Successful Health Care Systems? Public Evaluations of Health Systems and the Link to Health Inequalities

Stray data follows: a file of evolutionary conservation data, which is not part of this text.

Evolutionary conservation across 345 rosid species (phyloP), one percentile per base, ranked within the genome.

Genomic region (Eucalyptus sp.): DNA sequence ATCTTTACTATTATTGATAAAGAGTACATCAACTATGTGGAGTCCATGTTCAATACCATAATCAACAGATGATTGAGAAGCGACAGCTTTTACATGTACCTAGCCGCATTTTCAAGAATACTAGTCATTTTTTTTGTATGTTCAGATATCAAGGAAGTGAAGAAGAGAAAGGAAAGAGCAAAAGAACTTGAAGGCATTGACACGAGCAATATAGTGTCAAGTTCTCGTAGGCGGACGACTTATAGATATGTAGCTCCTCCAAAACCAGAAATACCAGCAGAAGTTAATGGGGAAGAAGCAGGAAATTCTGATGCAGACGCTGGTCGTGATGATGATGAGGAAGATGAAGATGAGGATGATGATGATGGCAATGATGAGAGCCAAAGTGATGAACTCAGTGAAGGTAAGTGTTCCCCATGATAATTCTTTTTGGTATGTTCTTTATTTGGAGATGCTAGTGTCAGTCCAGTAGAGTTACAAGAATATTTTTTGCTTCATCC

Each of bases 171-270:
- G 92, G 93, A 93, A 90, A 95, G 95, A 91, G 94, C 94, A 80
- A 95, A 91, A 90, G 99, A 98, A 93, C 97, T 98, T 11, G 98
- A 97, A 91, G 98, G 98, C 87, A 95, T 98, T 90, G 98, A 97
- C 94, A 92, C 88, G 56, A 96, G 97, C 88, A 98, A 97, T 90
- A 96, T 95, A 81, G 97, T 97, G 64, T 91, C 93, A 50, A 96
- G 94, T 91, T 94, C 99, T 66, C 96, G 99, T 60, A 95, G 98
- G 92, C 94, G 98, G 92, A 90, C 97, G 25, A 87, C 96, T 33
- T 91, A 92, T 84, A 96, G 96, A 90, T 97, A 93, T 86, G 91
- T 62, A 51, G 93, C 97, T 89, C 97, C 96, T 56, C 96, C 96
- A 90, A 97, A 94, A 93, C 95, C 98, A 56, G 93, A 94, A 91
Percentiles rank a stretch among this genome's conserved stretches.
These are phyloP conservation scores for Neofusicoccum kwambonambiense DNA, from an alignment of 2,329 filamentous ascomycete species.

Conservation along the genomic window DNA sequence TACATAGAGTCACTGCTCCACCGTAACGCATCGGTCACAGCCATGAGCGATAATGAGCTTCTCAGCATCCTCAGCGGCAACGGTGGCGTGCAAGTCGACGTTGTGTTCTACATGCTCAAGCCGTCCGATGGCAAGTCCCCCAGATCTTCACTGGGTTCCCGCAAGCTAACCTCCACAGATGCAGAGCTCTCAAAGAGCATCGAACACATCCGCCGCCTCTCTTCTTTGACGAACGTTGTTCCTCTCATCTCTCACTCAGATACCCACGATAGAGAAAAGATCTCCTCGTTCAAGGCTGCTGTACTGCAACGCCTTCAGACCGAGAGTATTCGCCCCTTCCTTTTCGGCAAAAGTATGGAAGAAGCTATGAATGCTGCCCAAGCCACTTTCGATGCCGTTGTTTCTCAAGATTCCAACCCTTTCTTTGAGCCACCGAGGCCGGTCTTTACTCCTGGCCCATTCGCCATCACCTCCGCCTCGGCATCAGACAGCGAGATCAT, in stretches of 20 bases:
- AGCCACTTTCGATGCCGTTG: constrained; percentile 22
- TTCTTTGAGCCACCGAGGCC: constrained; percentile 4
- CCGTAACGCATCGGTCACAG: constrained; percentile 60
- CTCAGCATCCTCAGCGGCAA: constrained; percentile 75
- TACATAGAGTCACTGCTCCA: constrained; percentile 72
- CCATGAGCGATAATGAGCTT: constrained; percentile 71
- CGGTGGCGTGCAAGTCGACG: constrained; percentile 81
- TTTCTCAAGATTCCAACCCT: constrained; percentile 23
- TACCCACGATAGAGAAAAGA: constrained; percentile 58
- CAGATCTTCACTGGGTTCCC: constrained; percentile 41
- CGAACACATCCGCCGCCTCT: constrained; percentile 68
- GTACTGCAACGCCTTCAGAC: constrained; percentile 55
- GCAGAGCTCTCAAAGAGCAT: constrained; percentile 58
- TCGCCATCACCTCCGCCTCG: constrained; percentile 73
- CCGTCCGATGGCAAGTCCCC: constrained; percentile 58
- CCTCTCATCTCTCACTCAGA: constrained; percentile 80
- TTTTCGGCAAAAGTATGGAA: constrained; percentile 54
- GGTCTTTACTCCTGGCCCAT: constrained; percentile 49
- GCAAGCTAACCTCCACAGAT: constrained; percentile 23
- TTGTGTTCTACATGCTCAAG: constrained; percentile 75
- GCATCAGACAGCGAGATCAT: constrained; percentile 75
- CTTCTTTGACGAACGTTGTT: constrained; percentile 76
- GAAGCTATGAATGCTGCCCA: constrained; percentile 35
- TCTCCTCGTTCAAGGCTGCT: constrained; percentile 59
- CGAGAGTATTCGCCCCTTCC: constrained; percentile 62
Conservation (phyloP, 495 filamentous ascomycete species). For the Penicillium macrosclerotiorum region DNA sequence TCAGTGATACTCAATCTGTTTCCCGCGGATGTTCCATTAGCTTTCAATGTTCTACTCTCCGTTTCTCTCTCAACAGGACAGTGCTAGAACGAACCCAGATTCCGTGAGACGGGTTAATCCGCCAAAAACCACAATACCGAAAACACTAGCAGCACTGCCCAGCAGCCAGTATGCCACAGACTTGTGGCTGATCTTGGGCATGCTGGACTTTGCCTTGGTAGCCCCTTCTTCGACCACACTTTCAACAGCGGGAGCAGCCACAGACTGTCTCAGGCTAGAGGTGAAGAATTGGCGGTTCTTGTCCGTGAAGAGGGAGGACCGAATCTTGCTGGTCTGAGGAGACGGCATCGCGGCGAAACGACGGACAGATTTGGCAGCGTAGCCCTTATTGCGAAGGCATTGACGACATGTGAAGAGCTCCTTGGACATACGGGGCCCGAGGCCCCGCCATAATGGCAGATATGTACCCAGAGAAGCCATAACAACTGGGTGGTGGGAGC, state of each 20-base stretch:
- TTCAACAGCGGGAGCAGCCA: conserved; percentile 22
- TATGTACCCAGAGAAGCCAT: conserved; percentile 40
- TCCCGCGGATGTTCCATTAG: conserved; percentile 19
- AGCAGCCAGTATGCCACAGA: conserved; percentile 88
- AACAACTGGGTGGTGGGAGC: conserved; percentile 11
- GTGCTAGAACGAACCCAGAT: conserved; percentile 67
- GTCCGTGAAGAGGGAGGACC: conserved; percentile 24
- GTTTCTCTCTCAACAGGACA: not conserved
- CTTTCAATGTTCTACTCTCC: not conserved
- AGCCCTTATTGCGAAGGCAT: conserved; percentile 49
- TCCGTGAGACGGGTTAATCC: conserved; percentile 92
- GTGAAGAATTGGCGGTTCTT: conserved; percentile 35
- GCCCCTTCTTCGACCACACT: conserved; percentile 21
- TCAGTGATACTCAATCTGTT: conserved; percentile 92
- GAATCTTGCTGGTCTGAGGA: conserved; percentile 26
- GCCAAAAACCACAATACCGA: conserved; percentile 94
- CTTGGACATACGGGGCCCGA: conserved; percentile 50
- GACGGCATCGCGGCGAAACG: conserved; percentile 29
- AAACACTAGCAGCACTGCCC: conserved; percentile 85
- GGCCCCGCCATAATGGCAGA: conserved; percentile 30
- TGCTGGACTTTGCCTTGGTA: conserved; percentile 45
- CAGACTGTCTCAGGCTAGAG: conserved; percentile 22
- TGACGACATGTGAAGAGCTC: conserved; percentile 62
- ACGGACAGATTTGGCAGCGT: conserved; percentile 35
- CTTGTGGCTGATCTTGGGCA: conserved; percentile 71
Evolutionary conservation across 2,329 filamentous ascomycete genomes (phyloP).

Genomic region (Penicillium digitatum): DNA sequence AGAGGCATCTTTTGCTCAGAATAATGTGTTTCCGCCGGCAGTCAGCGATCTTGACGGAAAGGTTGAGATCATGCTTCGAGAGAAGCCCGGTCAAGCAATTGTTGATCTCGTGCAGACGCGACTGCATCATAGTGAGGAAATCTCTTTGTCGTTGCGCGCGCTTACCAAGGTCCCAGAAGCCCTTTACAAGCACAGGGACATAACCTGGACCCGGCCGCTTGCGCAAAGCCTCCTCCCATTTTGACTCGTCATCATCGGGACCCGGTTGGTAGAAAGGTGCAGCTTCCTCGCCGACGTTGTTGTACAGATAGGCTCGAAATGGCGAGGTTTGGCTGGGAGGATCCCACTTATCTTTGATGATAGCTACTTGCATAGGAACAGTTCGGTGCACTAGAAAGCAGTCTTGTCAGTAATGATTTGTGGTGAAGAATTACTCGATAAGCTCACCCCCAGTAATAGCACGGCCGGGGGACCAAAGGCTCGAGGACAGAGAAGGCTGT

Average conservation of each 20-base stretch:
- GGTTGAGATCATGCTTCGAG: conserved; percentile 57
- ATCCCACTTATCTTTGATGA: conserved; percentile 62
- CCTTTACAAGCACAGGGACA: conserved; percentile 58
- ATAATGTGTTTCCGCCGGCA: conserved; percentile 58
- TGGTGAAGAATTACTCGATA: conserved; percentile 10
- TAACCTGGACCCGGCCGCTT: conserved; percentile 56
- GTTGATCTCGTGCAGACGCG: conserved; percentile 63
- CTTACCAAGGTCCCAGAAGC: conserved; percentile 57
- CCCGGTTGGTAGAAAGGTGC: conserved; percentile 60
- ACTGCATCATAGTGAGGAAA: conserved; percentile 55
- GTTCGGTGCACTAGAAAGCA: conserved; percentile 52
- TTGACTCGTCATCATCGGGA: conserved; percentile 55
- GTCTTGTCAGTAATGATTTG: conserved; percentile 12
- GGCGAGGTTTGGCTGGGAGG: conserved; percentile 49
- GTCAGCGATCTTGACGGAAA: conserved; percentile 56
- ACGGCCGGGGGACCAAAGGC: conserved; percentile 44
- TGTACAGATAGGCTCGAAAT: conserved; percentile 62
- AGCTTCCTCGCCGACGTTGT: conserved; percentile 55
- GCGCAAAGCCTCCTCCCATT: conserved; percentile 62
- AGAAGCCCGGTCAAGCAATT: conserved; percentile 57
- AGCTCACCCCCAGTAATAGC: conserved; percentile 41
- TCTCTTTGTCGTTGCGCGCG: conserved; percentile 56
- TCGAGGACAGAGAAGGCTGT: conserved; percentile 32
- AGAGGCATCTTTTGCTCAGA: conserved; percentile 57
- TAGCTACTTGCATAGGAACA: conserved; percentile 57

Health care systems vary across multiple domains, including financing, delivery of services and access. While it is possible to evaluate health care systems in different ways, one of the most important aspect is how users of services evaluate their health care system and whether they consider their health needs to be met in satisfactory manner. As all citizens in a country are past, or at least potential users of services, we argue that public attitudes provide an important window into the general cultural climate of satisfaction, or lack therefore, with the health care system. Using data from the 2011 International Social Survey Programme (ISSP), we ask: 1) whether there are cross-national differences in public satisfaction with the health care system; 2) whether evaluations are shaped by social fault lines within and across nations; and 3) whether public evaluation of health care systems are linked to health and health inequalities. The ISSP includes countries from all continents that vary greatly regarding level of development and the social organization of health care. Consequently, our paper provides a global view of public satisfaction with health care systems and how these ratings are related to health and health inequalities. The findings increase our understanding of what kind of health care systems are likely to produce general satisfaction among citizens and whether health care arrangements that get such reviews tend to be better for the health of all citizens and/or citizens that may be particularly vulnerable due to their position in the stratification system.